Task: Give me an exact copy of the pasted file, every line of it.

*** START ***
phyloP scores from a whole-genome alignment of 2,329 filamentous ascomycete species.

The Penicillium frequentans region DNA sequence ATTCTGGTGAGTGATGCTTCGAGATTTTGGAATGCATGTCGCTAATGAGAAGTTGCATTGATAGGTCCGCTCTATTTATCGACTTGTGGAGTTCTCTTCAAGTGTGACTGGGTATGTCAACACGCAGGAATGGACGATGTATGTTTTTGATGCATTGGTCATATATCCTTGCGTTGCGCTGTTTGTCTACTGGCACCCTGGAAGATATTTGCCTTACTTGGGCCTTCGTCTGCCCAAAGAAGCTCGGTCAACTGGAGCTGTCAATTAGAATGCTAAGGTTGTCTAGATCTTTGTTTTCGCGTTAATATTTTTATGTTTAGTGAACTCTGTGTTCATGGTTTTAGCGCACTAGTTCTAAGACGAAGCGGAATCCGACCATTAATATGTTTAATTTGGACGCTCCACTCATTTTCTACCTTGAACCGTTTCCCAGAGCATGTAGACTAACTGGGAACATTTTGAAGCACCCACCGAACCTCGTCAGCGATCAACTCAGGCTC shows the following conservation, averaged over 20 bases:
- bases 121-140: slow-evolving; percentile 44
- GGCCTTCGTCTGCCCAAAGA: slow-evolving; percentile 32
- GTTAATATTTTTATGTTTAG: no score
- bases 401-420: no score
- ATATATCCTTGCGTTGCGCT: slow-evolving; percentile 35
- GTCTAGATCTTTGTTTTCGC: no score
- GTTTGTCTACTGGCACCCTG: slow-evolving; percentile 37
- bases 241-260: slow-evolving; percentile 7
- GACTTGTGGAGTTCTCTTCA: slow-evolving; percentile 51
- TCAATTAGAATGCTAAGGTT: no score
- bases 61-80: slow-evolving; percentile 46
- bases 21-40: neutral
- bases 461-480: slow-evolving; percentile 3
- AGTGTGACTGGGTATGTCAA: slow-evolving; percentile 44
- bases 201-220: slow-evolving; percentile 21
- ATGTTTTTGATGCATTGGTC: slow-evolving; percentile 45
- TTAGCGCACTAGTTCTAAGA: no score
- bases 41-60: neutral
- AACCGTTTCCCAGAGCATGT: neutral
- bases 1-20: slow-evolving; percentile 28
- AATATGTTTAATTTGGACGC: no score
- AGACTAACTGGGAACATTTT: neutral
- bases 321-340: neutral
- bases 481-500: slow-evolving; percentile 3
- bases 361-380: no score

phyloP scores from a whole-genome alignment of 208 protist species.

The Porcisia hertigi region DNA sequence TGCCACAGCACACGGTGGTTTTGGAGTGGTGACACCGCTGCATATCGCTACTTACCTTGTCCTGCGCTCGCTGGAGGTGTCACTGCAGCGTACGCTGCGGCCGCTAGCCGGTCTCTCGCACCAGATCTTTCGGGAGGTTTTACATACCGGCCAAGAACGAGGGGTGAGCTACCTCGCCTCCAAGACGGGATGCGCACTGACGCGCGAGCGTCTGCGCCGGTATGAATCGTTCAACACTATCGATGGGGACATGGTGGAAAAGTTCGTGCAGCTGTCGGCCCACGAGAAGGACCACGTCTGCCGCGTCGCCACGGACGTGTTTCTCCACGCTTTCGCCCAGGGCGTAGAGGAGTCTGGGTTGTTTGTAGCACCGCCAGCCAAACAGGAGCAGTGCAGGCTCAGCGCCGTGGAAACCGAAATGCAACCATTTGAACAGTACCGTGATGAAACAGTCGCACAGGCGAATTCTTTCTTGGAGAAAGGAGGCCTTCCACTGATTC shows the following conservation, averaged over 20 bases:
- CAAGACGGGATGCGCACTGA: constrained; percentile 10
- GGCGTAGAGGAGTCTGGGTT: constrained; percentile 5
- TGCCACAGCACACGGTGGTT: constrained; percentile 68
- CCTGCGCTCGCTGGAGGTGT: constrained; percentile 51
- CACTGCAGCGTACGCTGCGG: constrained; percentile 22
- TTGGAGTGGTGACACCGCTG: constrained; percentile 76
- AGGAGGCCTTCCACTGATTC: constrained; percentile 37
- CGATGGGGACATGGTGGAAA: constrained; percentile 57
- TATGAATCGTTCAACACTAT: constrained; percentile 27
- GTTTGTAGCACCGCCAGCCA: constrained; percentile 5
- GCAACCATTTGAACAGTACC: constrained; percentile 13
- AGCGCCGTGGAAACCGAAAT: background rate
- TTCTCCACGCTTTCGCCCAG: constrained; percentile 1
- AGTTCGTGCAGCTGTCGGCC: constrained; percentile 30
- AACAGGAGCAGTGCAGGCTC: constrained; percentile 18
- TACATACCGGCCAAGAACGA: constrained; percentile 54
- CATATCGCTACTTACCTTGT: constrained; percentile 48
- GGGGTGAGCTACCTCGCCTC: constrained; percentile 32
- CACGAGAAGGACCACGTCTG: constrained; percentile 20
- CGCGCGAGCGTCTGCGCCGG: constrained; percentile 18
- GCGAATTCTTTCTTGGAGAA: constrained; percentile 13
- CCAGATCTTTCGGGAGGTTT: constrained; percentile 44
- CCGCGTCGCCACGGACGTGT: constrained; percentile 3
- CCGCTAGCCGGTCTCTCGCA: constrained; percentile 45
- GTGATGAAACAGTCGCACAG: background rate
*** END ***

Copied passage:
phyloP scores from a whole-genome alignment of 2,329 filamentous ascomycete species.

The Penicillium frequentans region DNA sequence ATTCTGGTGAGTGATGCTTCGAGATTTTGGAATGCATGTCGCTAATGAGAAGTTGCATTGATAGGTCCGCTCTATTTATCGACTTGTGGAGTTCTCTTCAAGTGTGACTGGGTATGTCAACACGCAGGAATGGACGATGTATGTTTTTGATGCATTGGTCATATATCCTTGCGTTGCGCTGTTTGTCTACTGGCACCCTGGAAGATATTTGCCTTACTTGGGCCTTCGTCTGCCCAAAGAAGCTCGGTCAACTGGAGCTGTCAATTAGAATGCTAAGGTTGTCTAGATCTTTGTTTTCGCGTTAATATTTTTATGTTTAGTGAACTCTGTGTTCATGGTTTTAGCGCACTAGTTCTAAGACGAAGCGGAATCCGACCATTAATATGTTTAATTTGGACGCTCCACTCATTTTCTACCTTGAACCGTTTCCCAGAGCATGTAGACTAACTGGGAACATTTTGAAGCACCCACCGAACCTCGTCAGCGATCAACTCAGGCTC shows the following conservation, averaged over 20 bases:
- bases 121-140: slow-evolving; percentile 44
- GGCCTTCGTCTGCCCAAAGA: slow-evolving; percentile 32
- GTTAATATTTTTATGTTTAG: no score
- bases 401-420: no score
- ATATATCCTTGCGTTGCGCT: slow-evolving; percentile 35
- GTCTAGATCTTTGTTTTCGC: no score
- GTTTGTCTACTGGCACCCTG: slow-evolving; percentile 37
- bases 241-260: slow-evolving; percentile 7
- GACTTGTGGAGTTCTCTTCA: slow-evolving; percentile 51
- TCAATTAGAATGCTAAGGTT: no score
- bases 61-80: slow-evolving; percentile 46
- bases 21-40: neutral
- bases 461-480: slow-evolving; percentile 3
- AGTGTGACTGGGTATGTCAA: slow-evolving; percentile 44
- bases 201-220: slow-evolving; percentile 21
- ATGTTTTTGATGCATTGGTC: slow-evolving; percentile 45
- TTAGCGCACTAGTTCTAAGA: no score
- bases 41-60: neutral
- AACCGTTTCCCAGAGCATGT: neutral
- bases 1-20: slow-evolving; percentile 28
- AATATGTTTAATTTGGACGC: no score
- AGACTAACTGGGAACATTTT: neutral
- bases 321-340: neutral
- bases 481-500: slow-evolving; percentile 3
- bases 361-380: no score

phyloP scores from a whole-genome alignment of 208 protist species.

The Porcisia hertigi region DNA sequence TGCCACAGCACACGGTGGTTTTGGAGTGGTGACACCGCTGCATATCGCTACTTACCTTGTCCTGCGCTCGCTGGAGGTGTCACTGCAGCGTACGCTGCGGCCGCTAGCCGGTCTCTCGCACCAGATCTTTCGGGAGGTTTTACATACCGGCCAAGAACGAGGGGTGAGCTACCTCGCCTCCAAGACGGGATGCGCACTGACGCGCGAGCGTCTGCGCCGGTATGAATCGTTCAACACTATCGATGGGGACATGGTGGAAAAGTTCGTGCAGCTGTCGGCCCACGAGAAGGACCACGTCTGCCGCGTCGCCACGGACGTGTTTCTCCACGCTTTCGCCCAGGGCGTAGAGGAGTCTGGGTTGTTTGTAGCACCGCCAGCCAAACAGGAGCAGTGCAGGCTCAGCGCCGTGGAAACCGAAATGCAACCATTTGAACAGTACCGTGATGAAACAGTCGCACAGGCGAATTCTTTCTTGGAGAAAGGAGGCCTTCCACTGATTC shows the following conservation, averaged over 20 bases:
- CAAGACGGGATGCGCACTGA: constrained; percentile 10
- GGCGTAGAGGAGTCTGGGTT: constrained; percentile 5
- TGCCACAGCACACGGTGGTT: constrained; percentile 68
- CCTGCGCTCGCTGGAGGTGT: constrained; percentile 51
- CACTGCAGCGTACGCTGCGG: constrained; percentile 22
- TTGGAGTGGTGACACCGCTG: constrained; percentile 76
- AGGAGGCCTTCCACTGATTC: constrained; percentile 37
- CGATGGGGACATGGTGGAAA: constrained; percentile 57
- TATGAATCGTTCAACACTAT: constrained; percentile 27
- GTTTGTAGCACCGCCAGCCA: constrained; percentile 5
- GCAACCATTTGAACAGTACC: constrained; percentile 13
- AGCGCCGTGGAAACCGAAAT: background rate
- TTCTCCACGCTTTCGCCCAG: constrained; percentile 1
- AGTTCGTGCAGCTGTCGGCC: constrained; percentile 30
- AACAGGAGCAGTGCAGGCTC: constrained; percentile 18
- TACATACCGGCCAAGAACGA: constrained; percentile 54
- CATATCGCTACTTACCTTGT: constrained; percentile 48
- GGGGTGAGCTACCTCGCCTC: constrained; percentile 32
- CACGAGAAGGACCACGTCTG: constrained; percentile 20
- CGCGCGAGCGTCTGCGCCGG: constrained; percentile 18
- GCGAATTCTTTCTTGGAGAA: constrained; percentile 13
- CCAGATCTTTCGGGAGGTTT: constrained; percentile 44
- CCGCGTCGCCACGGACGTGT: constrained; percentile 3
- CCGCTAGCCGGTCTCTCGCA: constrained; percentile 45
- GTGATGAAACAGTCGCACAG: background rate